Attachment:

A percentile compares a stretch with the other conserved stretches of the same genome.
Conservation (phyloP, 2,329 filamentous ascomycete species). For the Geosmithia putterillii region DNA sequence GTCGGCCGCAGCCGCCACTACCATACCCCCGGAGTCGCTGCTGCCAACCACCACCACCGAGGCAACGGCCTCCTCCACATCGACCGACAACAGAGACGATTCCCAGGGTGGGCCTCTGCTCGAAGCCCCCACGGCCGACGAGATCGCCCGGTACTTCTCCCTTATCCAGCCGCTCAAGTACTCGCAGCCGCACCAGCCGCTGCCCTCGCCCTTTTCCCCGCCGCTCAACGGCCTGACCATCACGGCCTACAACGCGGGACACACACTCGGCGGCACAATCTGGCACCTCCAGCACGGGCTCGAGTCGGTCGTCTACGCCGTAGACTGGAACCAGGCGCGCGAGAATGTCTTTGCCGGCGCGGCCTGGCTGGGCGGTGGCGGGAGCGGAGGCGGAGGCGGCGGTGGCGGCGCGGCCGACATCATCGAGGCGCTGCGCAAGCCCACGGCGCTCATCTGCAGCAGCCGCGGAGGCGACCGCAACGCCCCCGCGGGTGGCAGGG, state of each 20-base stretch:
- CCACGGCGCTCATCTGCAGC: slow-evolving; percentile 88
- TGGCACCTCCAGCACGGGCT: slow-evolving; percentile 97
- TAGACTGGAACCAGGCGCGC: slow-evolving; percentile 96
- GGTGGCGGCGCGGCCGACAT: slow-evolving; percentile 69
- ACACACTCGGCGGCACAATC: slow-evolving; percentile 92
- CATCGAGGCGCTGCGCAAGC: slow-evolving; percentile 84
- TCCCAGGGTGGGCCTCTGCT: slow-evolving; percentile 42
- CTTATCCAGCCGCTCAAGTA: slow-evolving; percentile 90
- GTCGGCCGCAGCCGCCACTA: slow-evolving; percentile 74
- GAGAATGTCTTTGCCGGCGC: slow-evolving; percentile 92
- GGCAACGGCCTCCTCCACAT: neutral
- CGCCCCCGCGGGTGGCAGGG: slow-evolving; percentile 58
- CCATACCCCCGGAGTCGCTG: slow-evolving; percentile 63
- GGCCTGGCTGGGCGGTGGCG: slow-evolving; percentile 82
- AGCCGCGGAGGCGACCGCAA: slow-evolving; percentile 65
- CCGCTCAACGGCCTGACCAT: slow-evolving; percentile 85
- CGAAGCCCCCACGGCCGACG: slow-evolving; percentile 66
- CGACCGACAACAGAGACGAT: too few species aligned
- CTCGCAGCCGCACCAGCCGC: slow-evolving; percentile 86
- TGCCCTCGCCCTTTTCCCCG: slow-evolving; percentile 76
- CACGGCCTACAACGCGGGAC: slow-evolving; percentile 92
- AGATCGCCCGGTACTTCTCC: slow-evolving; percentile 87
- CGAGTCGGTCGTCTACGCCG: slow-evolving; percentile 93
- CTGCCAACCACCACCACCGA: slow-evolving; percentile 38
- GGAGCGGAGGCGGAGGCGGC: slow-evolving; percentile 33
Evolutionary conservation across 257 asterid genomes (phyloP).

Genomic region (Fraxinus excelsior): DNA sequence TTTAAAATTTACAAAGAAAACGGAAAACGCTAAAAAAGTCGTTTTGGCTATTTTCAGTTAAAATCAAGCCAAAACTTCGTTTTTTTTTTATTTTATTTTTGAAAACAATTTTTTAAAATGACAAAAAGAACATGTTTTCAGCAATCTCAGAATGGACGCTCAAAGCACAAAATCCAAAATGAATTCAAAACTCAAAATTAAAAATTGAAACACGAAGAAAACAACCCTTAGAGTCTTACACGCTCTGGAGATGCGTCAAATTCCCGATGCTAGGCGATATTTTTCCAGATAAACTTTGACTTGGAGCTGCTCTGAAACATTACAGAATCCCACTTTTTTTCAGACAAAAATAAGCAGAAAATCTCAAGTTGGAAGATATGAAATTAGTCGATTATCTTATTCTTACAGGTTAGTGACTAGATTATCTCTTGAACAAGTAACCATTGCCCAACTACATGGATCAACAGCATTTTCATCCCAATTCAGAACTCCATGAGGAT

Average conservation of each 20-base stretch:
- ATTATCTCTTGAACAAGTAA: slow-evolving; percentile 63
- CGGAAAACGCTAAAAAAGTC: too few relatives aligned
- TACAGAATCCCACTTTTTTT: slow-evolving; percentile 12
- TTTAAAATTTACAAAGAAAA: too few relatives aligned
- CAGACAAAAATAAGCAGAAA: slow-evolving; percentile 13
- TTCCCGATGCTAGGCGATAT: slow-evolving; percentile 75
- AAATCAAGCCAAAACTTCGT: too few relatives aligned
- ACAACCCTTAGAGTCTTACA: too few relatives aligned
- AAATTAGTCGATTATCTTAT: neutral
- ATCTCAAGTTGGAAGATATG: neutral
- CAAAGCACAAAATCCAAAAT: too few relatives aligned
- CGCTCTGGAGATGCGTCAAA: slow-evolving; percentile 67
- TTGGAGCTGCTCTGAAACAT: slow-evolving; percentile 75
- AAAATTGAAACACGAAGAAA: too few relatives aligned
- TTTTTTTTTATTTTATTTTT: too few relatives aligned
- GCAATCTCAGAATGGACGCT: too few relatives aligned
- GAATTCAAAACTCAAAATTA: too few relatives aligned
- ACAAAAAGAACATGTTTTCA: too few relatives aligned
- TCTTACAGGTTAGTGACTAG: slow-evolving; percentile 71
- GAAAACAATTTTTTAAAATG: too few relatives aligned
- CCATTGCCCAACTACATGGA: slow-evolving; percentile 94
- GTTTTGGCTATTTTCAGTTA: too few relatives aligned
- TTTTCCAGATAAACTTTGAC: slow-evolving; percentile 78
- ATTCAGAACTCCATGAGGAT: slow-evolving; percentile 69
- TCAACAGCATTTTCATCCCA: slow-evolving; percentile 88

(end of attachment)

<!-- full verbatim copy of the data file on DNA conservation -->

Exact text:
A percentile compares a stretch with the other conserved stretches of the same genome.
Conservation (phyloP, 2,329 filamentous ascomycete species). For the Geosmithia putterillii region DNA sequence GTCGGCCGCAGCCGCCACTACCATACCCCCGGAGTCGCTGCTGCCAACCACCACCACCGAGGCAACGGCCTCCTCCACATCGACCGACAACAGAGACGATTCCCAGGGTGGGCCTCTGCTCGAAGCCCCCACGGCCGACGAGATCGCCCGGTACTTCTCCCTTATCCAGCCGCTCAAGTACTCGCAGCCGCACCAGCCGCTGCCCTCGCCCTTTTCCCCGCCGCTCAACGGCCTGACCATCACGGCCTACAACGCGGGACACACACTCGGCGGCACAATCTGGCACCTCCAGCACGGGCTCGAGTCGGTCGTCTACGCCGTAGACTGGAACCAGGCGCGCGAGAATGTCTTTGCCGGCGCGGCCTGGCTGGGCGGTGGCGGGAGCGGAGGCGGAGGCGGCGGTGGCGGCGCGGCCGACATCATCGAGGCGCTGCGCAAGCCCACGGCGCTCATCTGCAGCAGCCGCGGAGGCGACCGCAACGCCCCCGCGGGTGGCAGGG, state of each 20-base stretch:
- CCACGGCGCTCATCTGCAGC: slow-evolving; percentile 88
- TGGCACCTCCAGCACGGGCT: slow-evolving; percentile 97
- TAGACTGGAACCAGGCGCGC: slow-evolving; percentile 96
- GGTGGCGGCGCGGCCGACAT: slow-evolving; percentile 69
- ACACACTCGGCGGCACAATC: slow-evolving; percentile 92
- CATCGAGGCGCTGCGCAAGC: slow-evolving; percentile 84
- TCCCAGGGTGGGCCTCTGCT: slow-evolving; percentile 42
- CTTATCCAGCCGCTCAAGTA: slow-evolving; percentile 90
- GTCGGCCGCAGCCGCCACTA: slow-evolving; percentile 74
- GAGAATGTCTTTGCCGGCGC: slow-evolving; percentile 92
- GGCAACGGCCTCCTCCACAT: neutral
- CGCCCCCGCGGGTGGCAGGG: slow-evolving; percentile 58
- CCATACCCCCGGAGTCGCTG: slow-evolving; percentile 63
- GGCCTGGCTGGGCGGTGGCG: slow-evolving; percentile 82
- AGCCGCGGAGGCGACCGCAA: slow-evolving; percentile 65
- CCGCTCAACGGCCTGACCAT: slow-evolving; percentile 85
- CGAAGCCCCCACGGCCGACG: slow-evolving; percentile 66
- CGACCGACAACAGAGACGAT: too few species aligned
- CTCGCAGCCGCACCAGCCGC: slow-evolving; percentile 86
- TGCCCTCGCCCTTTTCCCCG: slow-evolving; percentile 76
- CACGGCCTACAACGCGGGAC: slow-evolving; percentile 92
- AGATCGCCCGGTACTTCTCC: slow-evolving; percentile 87
- CGAGTCGGTCGTCTACGCCG: slow-evolving; percentile 93
- CTGCCAACCACCACCACCGA: slow-evolving; percentile 38
- GGAGCGGAGGCGGAGGCGGC: slow-evolving; percentile 33
Evolutionary conservation across 257 asterid genomes (phyloP).

Genomic region (Fraxinus excelsior): DNA sequence TTTAAAATTTACAAAGAAAACGGAAAACGCTAAAAAAGTCGTTTTGGCTATTTTCAGTTAAAATCAAGCCAAAACTTCGTTTTTTTTTTATTTTATTTTTGAAAACAATTTTTTAAAATGACAAAAAGAACATGTTTTCAGCAATCTCAGAATGGACGCTCAAAGCACAAAATCCAAAATGAATTCAAAACTCAAAATTAAAAATTGAAACACGAAGAAAACAACCCTTAGAGTCTTACACGCTCTGGAGATGCGTCAAATTCCCGATGCTAGGCGATATTTTTCCAGATAAACTTTGACTTGGAGCTGCTCTGAAACATTACAGAATCCCACTTTTTTTCAGACAAAAATAAGCAGAAAATCTCAAGTTGGAAGATATGAAATTAGTCGATTATCTTATTCTTACAGGTTAGTGACTAGATTATCTCTTGAACAAGTAACCATTGCCCAACTACATGGATCAACAGCATTTTCATCCCAATTCAGAACTCCATGAGGAT

Average conservation of each 20-base stretch:
- ATTATCTCTTGAACAAGTAA: slow-evolving; percentile 63
- CGGAAAACGCTAAAAAAGTC: too few relatives aligned
- TACAGAATCCCACTTTTTTT: slow-evolving; percentile 12
- TTTAAAATTTACAAAGAAAA: too few relatives aligned
- CAGACAAAAATAAGCAGAAA: slow-evolving; percentile 13
- TTCCCGATGCTAGGCGATAT: slow-evolving; percentile 75
- AAATCAAGCCAAAACTTCGT: too few relatives aligned
- ACAACCCTTAGAGTCTTACA: too few relatives aligned
- AAATTAGTCGATTATCTTAT: neutral
- ATCTCAAGTTGGAAGATATG: neutral
- CAAAGCACAAAATCCAAAAT: too few relatives aligned
- CGCTCTGGAGATGCGTCAAA: slow-evolving; percentile 67
- TTGGAGCTGCTCTGAAACAT: slow-evolving; percentile 75
- AAAATTGAAACACGAAGAAA: too few relatives aligned
- TTTTTTTTTATTTTATTTTT: too few relatives aligned
- GCAATCTCAGAATGGACGCT: too few relatives aligned
- GAATTCAAAACTCAAAATTA: too few relatives aligned
- ACAAAAAGAACATGTTTTCA: too few relatives aligned
- TCTTACAGGTTAGTGACTAG: slow-evolving; percentile 71
- GAAAACAATTTTTTAAAATG: too few relatives aligned
- CCATTGCCCAACTACATGGA: slow-evolving; percentile 94
- GTTTTGGCTATTTTCAGTTA: too few relatives aligned
- TTTTCCAGATAAACTTTGAC: slow-evolving; percentile 78
- ATTCAGAACTCCATGAGGAT: slow-evolving; percentile 69
- TCAACAGCATTTTCATCCCA: slow-evolving; percentile 88